DIY clothes: How to create couture fashion on a college budget

Being on a budget doesn't have to translate to poor fashion sense.

Being on a budget doesn’t have to translate to poor fashion sense.

College days often mean living on a budget. But that doesn’t mean that you can’t dress in style. Do-it-yourself, (diy) clothes are the rage. You can also make a fashion statement and create your own couture clothing on a budget. You might even decide to start your own fashion line. A little creativity and a lot of imagination is all you need to rival the most famous fashion designers. You don’t need a big budget. A little lace, a few beads some fabric glue and dye can work wonders on old clothing that you thought was headed to the trash bin. Open up your closet and let’s see what you can do.

DIY clothes

It helps if you know how to use a needle and thread, but you can still create fashion without fancy skills. You don’t need to spend a lot of money either. In a June 11, 2013, article for, “27 Useful Fashionable DIY Ideas,” FashionDiva outlined what it takes to get started.

“DIY fashion is not for the rich and famous. Instead, you can gather a few affordable items like lace, beads, and bits of brightly colored cloth. Put them in an interesting way and be rewarded with the very latest fashionable garment,” she explained.

FashionDiva’s simple ideas for creating fashion included:

  • cutting your old jeans into shorts and leaving the threads hanging out
  • weaving a beaded line into a plain blouse
  • adding sequins to a shirt

When you have a pair of shoes that’s broken in but looks worn out, just add lace using fabric glue. Your flats will go from funky to fabulous.

Transform your skinny jeans

Everyone has a favorite pair of jeans. Now you can add some glitz and glamour with images of jewels. In an October 29, 2012, post for, “Jewel Print Pants,” you’ll find the instructions.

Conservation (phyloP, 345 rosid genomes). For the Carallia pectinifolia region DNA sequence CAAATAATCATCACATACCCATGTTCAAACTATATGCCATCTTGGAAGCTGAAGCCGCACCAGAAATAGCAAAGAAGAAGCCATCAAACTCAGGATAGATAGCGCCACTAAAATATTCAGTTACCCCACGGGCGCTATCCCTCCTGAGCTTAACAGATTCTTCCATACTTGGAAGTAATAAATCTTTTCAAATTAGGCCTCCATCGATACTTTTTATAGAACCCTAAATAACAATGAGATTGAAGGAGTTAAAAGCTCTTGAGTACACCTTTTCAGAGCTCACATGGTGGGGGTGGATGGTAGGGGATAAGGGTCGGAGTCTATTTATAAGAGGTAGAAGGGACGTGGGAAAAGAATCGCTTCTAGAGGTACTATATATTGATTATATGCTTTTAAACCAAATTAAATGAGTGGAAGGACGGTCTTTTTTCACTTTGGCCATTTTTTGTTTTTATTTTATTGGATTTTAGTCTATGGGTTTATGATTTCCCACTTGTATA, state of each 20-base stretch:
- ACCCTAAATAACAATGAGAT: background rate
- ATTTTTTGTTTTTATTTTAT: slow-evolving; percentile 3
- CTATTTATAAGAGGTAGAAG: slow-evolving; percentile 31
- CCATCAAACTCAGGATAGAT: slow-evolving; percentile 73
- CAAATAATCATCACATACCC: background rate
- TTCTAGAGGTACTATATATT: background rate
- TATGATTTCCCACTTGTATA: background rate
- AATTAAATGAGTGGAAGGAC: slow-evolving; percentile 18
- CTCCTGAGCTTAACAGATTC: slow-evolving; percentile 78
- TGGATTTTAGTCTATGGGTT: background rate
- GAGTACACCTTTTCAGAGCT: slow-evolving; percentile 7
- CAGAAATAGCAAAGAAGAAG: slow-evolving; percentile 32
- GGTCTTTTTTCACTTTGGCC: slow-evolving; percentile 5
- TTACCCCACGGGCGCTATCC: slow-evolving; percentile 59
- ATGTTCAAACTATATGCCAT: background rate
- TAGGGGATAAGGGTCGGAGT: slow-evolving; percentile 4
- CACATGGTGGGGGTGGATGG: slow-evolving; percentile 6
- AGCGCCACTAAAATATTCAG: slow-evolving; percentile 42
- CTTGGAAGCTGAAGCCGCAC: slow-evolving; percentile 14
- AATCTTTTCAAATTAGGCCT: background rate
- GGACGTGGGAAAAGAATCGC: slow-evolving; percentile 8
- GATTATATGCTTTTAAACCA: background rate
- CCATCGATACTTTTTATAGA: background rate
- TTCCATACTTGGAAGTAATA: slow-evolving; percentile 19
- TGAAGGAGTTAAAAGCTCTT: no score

To get started, find earrings, bracelets and other jewelry that catches your eye. Then take pictures of them with your smartphone.

“Print off the image on a dark fabric transfer sheet, you may have to repeat the photo. Cut out the jewels and place them on the pants to create an unique print. Peel the backside of the transfer and iron as directed. P.S. – to prevent fading, dry-clean only,” the author advised.

New life for damaged goods

Ever get a stubborn stain on your favorite shirt? Don’t throw it away. Turn that shirt and its stain into a fashion statement. In a September 5, 2012, post for, “Inkodye a stain,” you can learn how to incorporate the stain into a new design using clothing dye.

According to the author, “I pulled out Inkodye and printed out the Nirvana smiley face. Inkodye is a light sense dye that’s definitely a lot more fun (and experimental) than just straight up RIT dyeing. Because Inkodye can be used with a ‘resist’, we thought it could be an interesting way to create a one-off band shirt… fast.”

Your future in fashion

After creating your own fashion couture you may decide to try your luck in designing your own fashion line. In that case you’ll be interested in reading “How to Launch Your Own Clothing Line” by Nicole Fallon for In this September 20, 2013, article Fallon recommends websites like How to Start a Clothing Company (HTSACC).

“HTSACC, is one of the largest resources for people looking to create a fashion brand. Aspiring designers can find articles on startup costs, design copyrights and licensing, manufacturing, and other information specific to the clothing industry,” Fallon said.

In an April 3, 2009, post for, “Costs of starting a clothing company,” Ray Masaki, owner of Lowdtown Friends & Freaks, described the first steps in starting an indie fashion company.

According to Masaki, an “indie” clothing line is one that provides high-quality products and will expand as the brand grows. He estimates that one would need anywhere from $500 to $10,000 to get the company off the ground.

“You don’t have quite enough money to pay the rent to a brick and mortar store, but as long as business goes well, it isn’t impossible to do in the future. Between $500-$2500, is probably where most indie brand owners land. You’ll have enough to get a solid group of shirts for your launch,” Masaki stated.

Do you create your own clothes? What tips and tricks can you suggest to others? Tell us in the comments below.

0 replies

Leave a Reply

Want to join the discussion?
Feel free to contribute!

Leave a Reply

Your email address will not be published. Required fields are marked *